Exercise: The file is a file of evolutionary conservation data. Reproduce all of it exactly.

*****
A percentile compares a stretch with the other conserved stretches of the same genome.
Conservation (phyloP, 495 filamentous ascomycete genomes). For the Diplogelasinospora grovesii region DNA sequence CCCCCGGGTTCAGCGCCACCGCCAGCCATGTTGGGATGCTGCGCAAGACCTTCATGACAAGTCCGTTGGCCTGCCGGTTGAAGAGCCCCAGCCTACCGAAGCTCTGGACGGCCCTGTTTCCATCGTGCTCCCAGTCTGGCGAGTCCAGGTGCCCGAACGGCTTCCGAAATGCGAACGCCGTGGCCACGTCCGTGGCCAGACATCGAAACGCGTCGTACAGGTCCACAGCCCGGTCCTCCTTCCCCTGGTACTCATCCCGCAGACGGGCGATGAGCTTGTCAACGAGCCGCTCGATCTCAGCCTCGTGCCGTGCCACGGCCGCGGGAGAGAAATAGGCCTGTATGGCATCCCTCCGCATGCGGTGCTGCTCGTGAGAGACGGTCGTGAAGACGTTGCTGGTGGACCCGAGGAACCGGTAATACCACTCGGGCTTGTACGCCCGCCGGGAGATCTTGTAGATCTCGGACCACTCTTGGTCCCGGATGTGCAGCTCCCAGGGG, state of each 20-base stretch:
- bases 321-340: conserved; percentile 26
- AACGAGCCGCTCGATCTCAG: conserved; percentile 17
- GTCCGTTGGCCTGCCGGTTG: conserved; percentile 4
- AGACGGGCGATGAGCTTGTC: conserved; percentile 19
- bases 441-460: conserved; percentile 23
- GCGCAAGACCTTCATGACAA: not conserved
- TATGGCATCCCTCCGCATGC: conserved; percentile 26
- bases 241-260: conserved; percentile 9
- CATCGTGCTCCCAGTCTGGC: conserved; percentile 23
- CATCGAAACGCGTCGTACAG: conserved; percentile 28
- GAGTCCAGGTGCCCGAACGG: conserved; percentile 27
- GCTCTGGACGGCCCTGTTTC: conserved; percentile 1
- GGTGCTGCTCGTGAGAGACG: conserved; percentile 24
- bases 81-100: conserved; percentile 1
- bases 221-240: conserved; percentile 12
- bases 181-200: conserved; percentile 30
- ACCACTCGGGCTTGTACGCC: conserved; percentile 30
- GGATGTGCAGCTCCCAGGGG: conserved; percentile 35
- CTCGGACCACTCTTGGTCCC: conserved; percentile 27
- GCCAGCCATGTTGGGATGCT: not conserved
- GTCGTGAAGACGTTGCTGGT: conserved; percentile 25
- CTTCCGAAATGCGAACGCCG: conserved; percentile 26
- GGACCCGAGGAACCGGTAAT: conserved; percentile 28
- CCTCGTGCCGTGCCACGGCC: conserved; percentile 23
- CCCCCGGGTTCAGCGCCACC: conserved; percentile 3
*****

A percentile compares a stretch with the other conserved stretches of the same genome.
Conservation (phyloP, 495 filamentous ascomycete genomes). For the Diplogelasinospora grovesii region DNA sequence CCCCCGGGTTCAGCGCCACCGCCAGCCATGTTGGGATGCTGCGCAAGACCTTCATGACAAGTCCGTTGGCCTGCCGGTTGAAGAGCCCCAGCCTACCGAAGCTCTGGACGGCCCTGTTTCCATCGTGCTCCCAGTCTGGCGAGTCCAGGTGCCCGAACGGCTTCCGAAATGCGAACGCCGTGGCCACGTCCGTGGCCAGACATCGAAACGCGTCGTACAGGTCCACAGCCCGGTCCTCCTTCCCCTGGTACTCATCCCGCAGACGGGCGATGAGCTTGTCAACGAGCCGCTCGATCTCAGCCTCGTGCCGTGCCACGGCCGCGGGAGAGAAATAGGCCTGTATGGCATCCCTCCGCATGCGGTGCTGCTCGTGAGAGACGGTCGTGAAGACGTTGCTGGTGGACCCGAGGAACCGGTAATACCACTCGGGCTTGTACGCCCGCCGGGAGATCTTGTAGATCTCGGACCACTCTTGGTCCCGGATGTGCAGCTCCCAGGGG, state of each 20-base stretch:
- bases 321-340: conserved; percentile 26
- AACGAGCCGCTCGATCTCAG: conserved; percentile 17
- GTCCGTTGGCCTGCCGGTTG: conserved; percentile 4
- AGACGGGCGATGAGCTTGTC: conserved; percentile 19
- bases 441-460: conserved; percentile 23
- GCGCAAGACCTTCATGACAA: not conserved
- TATGGCATCCCTCCGCATGC: conserved; percentile 26
- bases 241-260: conserved; percentile 9
- CATCGTGCTCCCAGTCTGGC: conserved; percentile 23
- CATCGAAACGCGTCGTACAG: conserved; percentile 28
- GAGTCCAGGTGCCCGAACGG: conserved; percentile 27
- GCTCTGGACGGCCCTGTTTC: conserved; percentile 1
- GGTGCTGCTCGTGAGAGACG: conserved; percentile 24
- bases 81-100: conserved; percentile 1
- bases 221-240: conserved; percentile 12
- bases 181-200: conserved; percentile 30
- ACCACTCGGGCTTGTACGCC: conserved; percentile 30
- GGATGTGCAGCTCCCAGGGG: conserved; percentile 35
- CTCGGACCACTCTTGGTCCC: conserved; percentile 27
- GCCAGCCATGTTGGGATGCT: not conserved
- GTCGTGAAGACGTTGCTGGT: conserved; percentile 25
- CTTCCGAAATGCGAACGCCG: conserved; percentile 26
- GGACCCGAGGAACCGGTAAT: conserved; percentile 28
- CCTCGTGCCGTGCCACGGCC: conserved; percentile 23
- CCCCCGGGTTCAGCGCCACC: conserved; percentile 3